A Starbucks EEOC suit is in the works, and it's the perfect example of how not to violate the Americans with Disabilities Act.
After requesting a stool or small stepladder to help her reach the coffee-slinging equipment, the manager at an El Paso Starbucks fired newly-hired barista Elsa Sallard.
She is a dwarf.
As a refresher, under Title I of the ADA, an employer must provide a reasonable accommodation to individuals with disabilities who are employees or employee applicants unless doing so would cause an undue hardship.
Violating this provision can cost you lost wages, compensatory damages, and years of government oversight.
The Starbucks EEOC suit alleges that the company not only failed to grant Elsa Sallard a reasonable accommodation so that she could perform her duties despite her dwarfism, but that the company fired her because of that disability.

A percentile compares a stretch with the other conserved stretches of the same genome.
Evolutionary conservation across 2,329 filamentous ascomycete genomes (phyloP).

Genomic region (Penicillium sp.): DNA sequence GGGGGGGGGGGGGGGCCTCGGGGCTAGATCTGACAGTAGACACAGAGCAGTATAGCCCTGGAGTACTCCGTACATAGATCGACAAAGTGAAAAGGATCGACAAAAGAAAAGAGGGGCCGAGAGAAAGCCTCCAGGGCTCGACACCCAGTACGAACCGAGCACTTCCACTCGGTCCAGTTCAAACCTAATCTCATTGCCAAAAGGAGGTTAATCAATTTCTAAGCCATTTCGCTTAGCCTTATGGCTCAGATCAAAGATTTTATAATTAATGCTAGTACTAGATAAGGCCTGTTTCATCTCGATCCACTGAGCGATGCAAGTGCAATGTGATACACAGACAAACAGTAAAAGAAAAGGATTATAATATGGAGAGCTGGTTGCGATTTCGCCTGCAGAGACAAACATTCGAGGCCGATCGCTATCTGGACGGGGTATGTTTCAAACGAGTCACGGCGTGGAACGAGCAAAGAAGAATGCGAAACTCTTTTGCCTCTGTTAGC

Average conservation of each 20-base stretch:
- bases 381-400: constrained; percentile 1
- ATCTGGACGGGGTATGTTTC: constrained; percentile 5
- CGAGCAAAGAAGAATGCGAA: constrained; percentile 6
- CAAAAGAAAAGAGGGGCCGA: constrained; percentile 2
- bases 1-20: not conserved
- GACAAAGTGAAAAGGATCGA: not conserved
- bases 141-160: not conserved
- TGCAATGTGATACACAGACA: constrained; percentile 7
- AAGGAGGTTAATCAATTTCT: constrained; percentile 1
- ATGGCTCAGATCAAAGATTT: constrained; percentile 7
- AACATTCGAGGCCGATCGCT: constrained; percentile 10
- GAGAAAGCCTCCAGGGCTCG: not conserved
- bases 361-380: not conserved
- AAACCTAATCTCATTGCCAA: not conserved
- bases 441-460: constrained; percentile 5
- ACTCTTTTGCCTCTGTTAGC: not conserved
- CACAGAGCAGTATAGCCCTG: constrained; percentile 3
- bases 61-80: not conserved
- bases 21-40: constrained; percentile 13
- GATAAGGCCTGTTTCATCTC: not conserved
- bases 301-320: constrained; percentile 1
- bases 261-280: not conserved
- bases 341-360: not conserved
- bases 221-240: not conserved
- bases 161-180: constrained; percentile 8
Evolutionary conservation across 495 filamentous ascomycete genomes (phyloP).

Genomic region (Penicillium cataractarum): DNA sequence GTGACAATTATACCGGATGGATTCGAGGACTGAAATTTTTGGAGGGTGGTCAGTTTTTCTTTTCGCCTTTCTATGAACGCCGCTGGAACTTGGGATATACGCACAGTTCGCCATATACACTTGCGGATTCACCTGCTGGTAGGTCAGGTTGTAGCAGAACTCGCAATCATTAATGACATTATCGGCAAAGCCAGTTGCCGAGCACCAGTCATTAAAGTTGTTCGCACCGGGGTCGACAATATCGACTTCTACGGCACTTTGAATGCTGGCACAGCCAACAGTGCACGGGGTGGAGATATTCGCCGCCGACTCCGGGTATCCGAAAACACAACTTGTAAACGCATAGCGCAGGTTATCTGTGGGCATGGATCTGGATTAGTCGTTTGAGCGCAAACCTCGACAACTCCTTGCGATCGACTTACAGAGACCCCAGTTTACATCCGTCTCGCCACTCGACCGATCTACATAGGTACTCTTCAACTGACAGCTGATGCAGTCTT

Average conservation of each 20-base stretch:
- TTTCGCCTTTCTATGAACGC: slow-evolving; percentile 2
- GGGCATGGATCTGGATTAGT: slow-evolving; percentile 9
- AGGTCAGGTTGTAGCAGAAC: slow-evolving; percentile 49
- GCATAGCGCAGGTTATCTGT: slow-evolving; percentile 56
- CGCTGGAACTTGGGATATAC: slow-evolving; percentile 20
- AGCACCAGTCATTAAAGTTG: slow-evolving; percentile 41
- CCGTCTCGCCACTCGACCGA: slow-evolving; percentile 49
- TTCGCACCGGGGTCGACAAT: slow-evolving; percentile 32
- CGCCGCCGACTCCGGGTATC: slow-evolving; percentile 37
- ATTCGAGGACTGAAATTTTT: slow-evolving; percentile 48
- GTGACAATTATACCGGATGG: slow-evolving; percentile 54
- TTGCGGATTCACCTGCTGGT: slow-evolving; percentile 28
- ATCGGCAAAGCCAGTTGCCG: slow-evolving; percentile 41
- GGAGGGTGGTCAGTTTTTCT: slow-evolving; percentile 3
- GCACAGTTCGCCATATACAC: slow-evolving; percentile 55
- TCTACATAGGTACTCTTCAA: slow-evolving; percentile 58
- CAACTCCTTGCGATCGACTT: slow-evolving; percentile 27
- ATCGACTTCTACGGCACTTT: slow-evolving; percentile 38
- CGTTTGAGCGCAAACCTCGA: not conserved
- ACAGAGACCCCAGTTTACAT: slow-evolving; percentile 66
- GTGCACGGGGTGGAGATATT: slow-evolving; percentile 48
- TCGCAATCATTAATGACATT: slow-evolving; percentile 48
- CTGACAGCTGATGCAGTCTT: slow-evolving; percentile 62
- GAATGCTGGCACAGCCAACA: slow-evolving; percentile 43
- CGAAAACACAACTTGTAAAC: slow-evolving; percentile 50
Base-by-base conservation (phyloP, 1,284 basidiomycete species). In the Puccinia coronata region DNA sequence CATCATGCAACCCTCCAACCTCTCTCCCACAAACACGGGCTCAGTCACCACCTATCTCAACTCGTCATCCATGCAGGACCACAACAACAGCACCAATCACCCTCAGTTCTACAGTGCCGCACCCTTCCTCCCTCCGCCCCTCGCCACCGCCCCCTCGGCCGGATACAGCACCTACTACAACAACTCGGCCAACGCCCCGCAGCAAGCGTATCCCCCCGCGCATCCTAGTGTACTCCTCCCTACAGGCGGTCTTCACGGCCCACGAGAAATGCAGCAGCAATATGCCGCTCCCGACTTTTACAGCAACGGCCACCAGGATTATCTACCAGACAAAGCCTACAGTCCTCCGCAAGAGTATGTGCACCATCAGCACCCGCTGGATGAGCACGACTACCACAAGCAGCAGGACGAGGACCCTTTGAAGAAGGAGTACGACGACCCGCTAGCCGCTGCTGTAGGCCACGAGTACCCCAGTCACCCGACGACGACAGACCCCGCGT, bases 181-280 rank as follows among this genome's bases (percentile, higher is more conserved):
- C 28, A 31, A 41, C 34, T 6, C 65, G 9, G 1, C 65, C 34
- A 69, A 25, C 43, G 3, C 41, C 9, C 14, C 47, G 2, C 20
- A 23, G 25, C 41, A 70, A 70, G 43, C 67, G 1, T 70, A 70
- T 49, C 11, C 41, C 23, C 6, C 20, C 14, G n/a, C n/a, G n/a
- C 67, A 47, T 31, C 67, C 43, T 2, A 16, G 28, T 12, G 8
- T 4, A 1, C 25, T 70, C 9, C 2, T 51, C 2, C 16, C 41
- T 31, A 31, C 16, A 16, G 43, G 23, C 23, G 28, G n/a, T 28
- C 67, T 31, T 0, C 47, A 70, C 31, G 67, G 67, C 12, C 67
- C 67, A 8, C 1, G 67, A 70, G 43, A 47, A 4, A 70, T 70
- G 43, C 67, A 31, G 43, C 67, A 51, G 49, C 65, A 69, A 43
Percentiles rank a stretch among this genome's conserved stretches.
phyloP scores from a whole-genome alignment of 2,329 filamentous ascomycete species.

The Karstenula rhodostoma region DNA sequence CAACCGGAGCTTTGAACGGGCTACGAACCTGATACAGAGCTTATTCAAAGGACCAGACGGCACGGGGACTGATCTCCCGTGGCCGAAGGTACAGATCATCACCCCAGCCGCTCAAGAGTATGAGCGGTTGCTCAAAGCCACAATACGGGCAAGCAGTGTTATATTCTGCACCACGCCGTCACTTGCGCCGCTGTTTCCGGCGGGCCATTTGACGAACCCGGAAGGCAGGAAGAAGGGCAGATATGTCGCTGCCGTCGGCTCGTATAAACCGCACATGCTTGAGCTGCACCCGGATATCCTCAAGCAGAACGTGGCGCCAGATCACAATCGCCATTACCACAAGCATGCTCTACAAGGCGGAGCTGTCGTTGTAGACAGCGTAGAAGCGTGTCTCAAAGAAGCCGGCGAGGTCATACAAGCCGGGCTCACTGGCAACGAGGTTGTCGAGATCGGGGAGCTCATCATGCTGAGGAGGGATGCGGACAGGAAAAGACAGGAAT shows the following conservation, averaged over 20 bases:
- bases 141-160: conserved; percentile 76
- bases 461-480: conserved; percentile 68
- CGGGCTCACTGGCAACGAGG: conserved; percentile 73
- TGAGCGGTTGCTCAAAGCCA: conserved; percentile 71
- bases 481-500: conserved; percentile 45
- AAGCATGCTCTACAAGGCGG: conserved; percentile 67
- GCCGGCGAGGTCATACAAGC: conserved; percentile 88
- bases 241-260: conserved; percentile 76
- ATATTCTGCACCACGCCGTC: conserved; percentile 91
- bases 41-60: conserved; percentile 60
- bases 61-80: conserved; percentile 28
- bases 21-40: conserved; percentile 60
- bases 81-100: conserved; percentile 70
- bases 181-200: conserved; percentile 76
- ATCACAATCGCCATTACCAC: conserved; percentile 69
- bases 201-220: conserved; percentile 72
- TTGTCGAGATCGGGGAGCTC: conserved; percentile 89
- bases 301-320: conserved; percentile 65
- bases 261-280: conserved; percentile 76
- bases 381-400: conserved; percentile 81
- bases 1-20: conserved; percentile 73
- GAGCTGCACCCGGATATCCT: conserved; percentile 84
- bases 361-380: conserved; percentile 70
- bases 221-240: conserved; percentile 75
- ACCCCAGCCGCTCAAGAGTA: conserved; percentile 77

Though the El Paso Starbucks had hired her three days prior to the stool request, Seattle Weekly reports she was fired that same day.
Essentially, this lawsuit is concerned with one thing and one thing only:
Would providing a stool/stepladder be an undue hardship on Starbucks?
Starbucks is claiming that it fired Sallard because she could not perform her barista job without a stool, and that providing one could be a danger to customers and workers, reports Reuters.
Such a hazard would arguably making the request unreasonable and outside the scope of the ADA.
Seem like a pretty weak argument? That's probably why the Starbucks EEOC suit was filed by the government in the first place.
- Starbucks sued for firing barista with dwarfism (Seattle Post-Intelligencer)
- Reasonable Accommodations and the Americans with Disabilities Act (FindLaw)
- New Guide Helps Small Business with ADA Rules (FindLaw's Free Enterprise)